Loans are a great financial tool to use when you need to just throw money at the problem to make it go away. They do provide you with a lot of power to end some financial crisis situations, that much cannot be denied. But, they come with their own set of rules as they are a solution but also a new addition to your financial responsibilities. Use this information that compares direct lenders only and see what kind of APR rate and interest is best suited to you. Some lenders charge high rates as they want to aggressively control how and when you start repaying them. Others are more open to allowing you to figure out what the best plan would be. You can get a small loan of around three to four figures or you can get into the five-figure sums if you need a large quantity of cash.

Take the hit

No one wants to dip into their savings account to get from under a financial jam, but you have to be willing to do so. If the worse comes to worse, then you need to set a limit on how much you will be eating into the money you have been saving all your life. Take the hit and stop yourself from going under. Filing for bankruptcy is going to be much worse than halving or completely devouring all your savings. As much as it hurts, set a plan in place for how much money you will take out of your savings account to help pay for your debts. Setting a threshold for how much money you have left in your main bank account is a common way of doing this.

Loans have the ability to put a large chunk of money right in your hand, in a very short amount of time. Therefore they have a lot of power to aid you in your financial troubles. However, know when you need to call upon a loan and devise structures so you make good use of the money.

Breaking Free From The Shackles of Debt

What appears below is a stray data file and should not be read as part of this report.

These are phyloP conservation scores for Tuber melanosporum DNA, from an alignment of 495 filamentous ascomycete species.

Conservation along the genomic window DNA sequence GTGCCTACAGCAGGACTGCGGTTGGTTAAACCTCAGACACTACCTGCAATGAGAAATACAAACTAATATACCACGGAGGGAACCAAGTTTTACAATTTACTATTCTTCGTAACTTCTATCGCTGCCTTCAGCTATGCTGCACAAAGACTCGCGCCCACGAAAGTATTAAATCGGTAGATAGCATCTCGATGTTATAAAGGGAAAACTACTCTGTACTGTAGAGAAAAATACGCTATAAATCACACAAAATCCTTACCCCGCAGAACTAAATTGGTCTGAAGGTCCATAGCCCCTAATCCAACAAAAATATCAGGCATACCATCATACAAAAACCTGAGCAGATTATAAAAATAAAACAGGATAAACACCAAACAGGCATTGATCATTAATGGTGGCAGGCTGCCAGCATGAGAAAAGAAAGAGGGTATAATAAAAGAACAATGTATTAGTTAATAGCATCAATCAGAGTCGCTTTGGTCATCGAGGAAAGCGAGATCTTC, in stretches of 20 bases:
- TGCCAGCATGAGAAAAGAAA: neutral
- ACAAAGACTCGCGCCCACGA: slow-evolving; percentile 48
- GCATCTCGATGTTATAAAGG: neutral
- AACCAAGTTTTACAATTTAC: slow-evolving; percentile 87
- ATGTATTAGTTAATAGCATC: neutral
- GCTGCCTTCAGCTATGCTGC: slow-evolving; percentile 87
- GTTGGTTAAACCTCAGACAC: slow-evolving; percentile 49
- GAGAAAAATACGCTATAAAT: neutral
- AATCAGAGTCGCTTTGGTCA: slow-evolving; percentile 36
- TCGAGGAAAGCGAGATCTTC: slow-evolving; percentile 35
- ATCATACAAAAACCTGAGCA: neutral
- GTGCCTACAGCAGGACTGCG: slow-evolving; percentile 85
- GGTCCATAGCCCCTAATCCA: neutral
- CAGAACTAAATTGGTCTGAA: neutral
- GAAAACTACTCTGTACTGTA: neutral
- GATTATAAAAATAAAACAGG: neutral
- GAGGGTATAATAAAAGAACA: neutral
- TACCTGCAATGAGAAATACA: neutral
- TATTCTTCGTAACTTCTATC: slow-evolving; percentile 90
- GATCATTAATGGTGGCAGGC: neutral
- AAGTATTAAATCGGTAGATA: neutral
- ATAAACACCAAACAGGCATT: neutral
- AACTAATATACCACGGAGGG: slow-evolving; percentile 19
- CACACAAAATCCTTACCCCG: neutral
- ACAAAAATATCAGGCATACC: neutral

Two of the focuses of my blog are Financial Literacy and Money. A key aspect of one’s financial health is controlling and minimizing debt. The following contributed post is thus titled; Breaking Free From The Shackles of Debt.

* * *

Image Credit

If you’re in debt then life can start to feel quite gloomy, indeed, having a huge amount of debt can sometimes make people feel trapped like they are a prisoner confined in a prison where they are emotionally paying for what they might feel they have done ‘wrong’.

Yet, debt isn’t as dirty a word as some people feel it is, it doesn’t make you a bad person, and it doesn’t even mean you are necessarily irresponsible. Life is unpredictable and we’re all just a few twists and turns away from being in financial trouble… the greatest challenge is the fact debt is often a slippery slope where one or two missed payments suddenly mount up, and escalate to the point things start snowballing out of control.

The worst thing, though often the most natural thing to do in such circumstances, is to bury your head in the sand. The challenge here is that this is the time you need most to take control and get a handle on the situation.

If your financial situation has snowballed out of control then all is not lost; even if you feel on the brink of despair in most western countries the option to declare bankruptcy exists, meaning you can have a second chance to get things back on track.